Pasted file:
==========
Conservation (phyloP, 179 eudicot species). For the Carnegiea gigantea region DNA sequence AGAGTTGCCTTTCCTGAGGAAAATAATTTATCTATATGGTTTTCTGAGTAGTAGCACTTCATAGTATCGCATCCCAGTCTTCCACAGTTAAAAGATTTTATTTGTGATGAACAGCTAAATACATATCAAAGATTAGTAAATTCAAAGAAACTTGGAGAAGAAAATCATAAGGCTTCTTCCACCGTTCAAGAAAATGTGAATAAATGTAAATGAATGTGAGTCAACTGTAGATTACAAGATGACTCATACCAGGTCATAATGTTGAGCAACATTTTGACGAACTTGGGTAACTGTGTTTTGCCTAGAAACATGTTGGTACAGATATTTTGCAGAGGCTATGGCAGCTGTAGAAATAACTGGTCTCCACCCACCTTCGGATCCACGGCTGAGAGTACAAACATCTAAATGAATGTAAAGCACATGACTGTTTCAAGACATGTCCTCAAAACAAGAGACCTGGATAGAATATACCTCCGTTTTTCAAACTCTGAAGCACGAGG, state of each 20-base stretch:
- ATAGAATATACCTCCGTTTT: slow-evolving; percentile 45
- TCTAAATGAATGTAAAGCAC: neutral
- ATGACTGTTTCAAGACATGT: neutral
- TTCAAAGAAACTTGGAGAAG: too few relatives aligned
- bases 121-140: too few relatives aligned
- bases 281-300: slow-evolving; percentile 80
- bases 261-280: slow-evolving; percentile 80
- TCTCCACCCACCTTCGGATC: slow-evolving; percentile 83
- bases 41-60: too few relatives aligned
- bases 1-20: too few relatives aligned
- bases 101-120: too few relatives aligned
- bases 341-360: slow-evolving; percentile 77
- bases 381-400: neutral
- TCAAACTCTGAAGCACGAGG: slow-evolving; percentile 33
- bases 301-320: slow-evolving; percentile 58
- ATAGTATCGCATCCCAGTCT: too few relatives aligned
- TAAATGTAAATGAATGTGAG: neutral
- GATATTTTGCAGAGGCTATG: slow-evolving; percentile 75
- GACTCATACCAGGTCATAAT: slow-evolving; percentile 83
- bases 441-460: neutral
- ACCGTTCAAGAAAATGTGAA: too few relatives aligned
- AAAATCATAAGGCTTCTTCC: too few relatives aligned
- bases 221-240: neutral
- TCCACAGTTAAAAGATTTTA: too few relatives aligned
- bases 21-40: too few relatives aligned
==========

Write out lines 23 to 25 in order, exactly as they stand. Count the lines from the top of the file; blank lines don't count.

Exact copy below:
- AAAATCATAAGGCTTCTTCC: too few relatives aligned
- bases 221-240: neutral
- TCCACAGTTAAAAGATTTTA: too few relatives aligned